By Andy Faught
Jackie Provost

From Summer 2001: With physical prowess, fierce defense, and a killer glare, Oxy water polo sensation Jackie Provost ’02 turns goaltending into an art form

Seven meters from the net, you’re in Jackie Provost ’02’s territory. At two meters, the trademark glare steals over Oxy’s star goalie. “She’s not that smiley-faced person you see all the time,” observes water polo coach Dennis Fosdick. “That’s her house, and she takes it very personally when you get near it.”

More than once, challengers have forced their shots and sailed the ball wide or slapped it against the goal posts. “I’m the last line of defense and I don’t want you to get past me,” says Provost, who helped the defending national champion Tigers take third place in the 2001 Division III championship, blocking 16 shots to lead her squad to a 5-4 victory over second-ranked UC Santa Cruz. The performance earned her first-team all-tournament honors for the third straight year—not that Provost, who was named Division III national player of the year as a sophomore, pays much attention to statistics. “It’s something I never got into,” she says matter-of-factly.

But her statistics are hard to ignore. In 2000, Provost was honored as SCIAC women’s water polo player of the year, as well as first-team All-American by the American Water Polo Coaches Association. During last year’s national championship game, a gripping 7-6 sudden-death overtime win over Claremont-Mudd-Scripps, Provost blocked a critical penalty shot to help seal Oxy’s victory. She was named tournament most valuable player.

Provost’s water polo ascendancy got its start largely by happenstance. “I’d never even heard of the sport before,” she admits. She was first exposed to the game while attending Castilleja School in Palo Alto, an hour’s drive from home and close to her mother’s workplace. Provost had planned to play basketball, but the coach told her to scale back piano practice to focus on her court skills—a sacrifice she wouldn’t make. “My options at that point were soccer or water polo,” Provost recalls. “I thought I’d give water polo a try.”

A competitive backstroker for some time, she became adept in her new arena in short order. “It’s a difficult sport to learn, but the good thing about water polo is you’re able to play year-round, so I had a lot of practice,” Provost says. As the tallest player on the team, she adds, the position of goalie logically fell to her. (For the record, Provost is 5'7 1/2"—“Don’t forget the half,” she exhorts.)

Height has its advantages for goalies, but the position also requires brute strength and stamina. Provost’s conditioning includes lap swimming, squats, leg presses, and upper-body weight training. Her discipline has paid off. Provost is an explosive force, able to propel more than half her body out of the water to protect the 10-foot goal line. Provost explains the art of goaltending in terms reminiscent of a wild animal catching its quarry. “You have to be quick, but patient. You have to anticipate. A good goalie—one who’s been playing for a while—knows what shots are going to come just by looking at the shooter’s position.” Never watch their eyes, she cautions: “They try to lie with their eyes.”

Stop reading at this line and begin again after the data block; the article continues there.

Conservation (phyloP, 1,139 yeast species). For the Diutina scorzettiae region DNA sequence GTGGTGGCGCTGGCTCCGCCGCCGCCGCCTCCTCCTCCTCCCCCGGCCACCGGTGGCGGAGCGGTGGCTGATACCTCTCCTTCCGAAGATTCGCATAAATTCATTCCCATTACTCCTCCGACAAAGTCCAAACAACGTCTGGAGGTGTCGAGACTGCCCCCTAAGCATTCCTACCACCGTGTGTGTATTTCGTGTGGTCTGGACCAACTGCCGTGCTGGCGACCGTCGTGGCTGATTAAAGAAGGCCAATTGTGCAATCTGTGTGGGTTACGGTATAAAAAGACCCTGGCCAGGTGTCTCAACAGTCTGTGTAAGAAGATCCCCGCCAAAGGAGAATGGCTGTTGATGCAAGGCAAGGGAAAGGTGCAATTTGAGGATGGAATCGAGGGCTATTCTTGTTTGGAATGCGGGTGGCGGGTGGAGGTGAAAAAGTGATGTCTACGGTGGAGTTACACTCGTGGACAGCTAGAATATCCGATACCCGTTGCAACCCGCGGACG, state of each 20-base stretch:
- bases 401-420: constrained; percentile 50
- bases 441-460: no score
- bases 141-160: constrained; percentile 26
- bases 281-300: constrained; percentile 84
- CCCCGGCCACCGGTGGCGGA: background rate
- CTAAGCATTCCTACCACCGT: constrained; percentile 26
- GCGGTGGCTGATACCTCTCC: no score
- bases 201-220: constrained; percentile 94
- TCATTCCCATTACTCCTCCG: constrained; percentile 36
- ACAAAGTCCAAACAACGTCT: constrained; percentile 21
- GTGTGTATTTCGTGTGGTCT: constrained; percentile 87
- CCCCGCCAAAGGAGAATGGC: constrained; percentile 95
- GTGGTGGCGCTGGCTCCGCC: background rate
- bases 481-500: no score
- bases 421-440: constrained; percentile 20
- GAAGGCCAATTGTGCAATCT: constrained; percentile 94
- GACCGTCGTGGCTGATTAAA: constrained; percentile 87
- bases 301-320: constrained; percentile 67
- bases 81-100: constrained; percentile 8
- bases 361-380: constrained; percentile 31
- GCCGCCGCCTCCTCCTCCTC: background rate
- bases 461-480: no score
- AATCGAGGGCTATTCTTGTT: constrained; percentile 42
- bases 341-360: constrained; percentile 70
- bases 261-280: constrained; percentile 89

When she’s not in plucky defense of the goal line, Provost barks orders to teammates—to the point that she often goes home from matches hoarse. “As a goalie, I have to take the position of defensive coach in the water,” she says. “I do a lot of talking, a lot of yelling—and celebrating when they make the goal.”

Like any good team captain, she is ready to sound a reality check after a title-defending season in which the injury-marred team finished with a 16-9 record (6-4 SCIAC). “We were the champs and a lot of people stepped up when they played against us. They really, really played well,” Provost says. “We didn’t understand that or incorporate it into our game plan.” Provost hopes to lead the team to one last title before she graduates, but there’s no dearth of competition in her backyard. Last season, five of the nation’s top eight Division III teams (CMS, Redlands, Oxy, Pomona-Pitzer, and LaVerne) came from the SCIAC. “I’m always being challenged,” Provost says. “D-III is growing extremely fast, and a lot of great players are going to D-III schools.”

Occidental proved to be a perfect fit for Provost, who opted for Division III play because she wanted to focus on academics, even though she’d played against Olympians in summer club competition and had risen to the junior national level in water polo. She’s already looking beyond water polo and plans to attend medical school after Oxy.

So intense is the kinesiology major from Oakland that even parents of opposing players have commended her ferocity. “I’m a strong competitor and I like to win,” she admits. Nonetheless, Provost and her teammates haven’t forgotten what’s important in the end: “One thing we decided is we play water polo to have fun.”

Photo by Kevin Burke. Originally published in Occidental magazine, Summer 2001. Provost will be inducted into the Oxy Athletics Hall of Fame on October 18.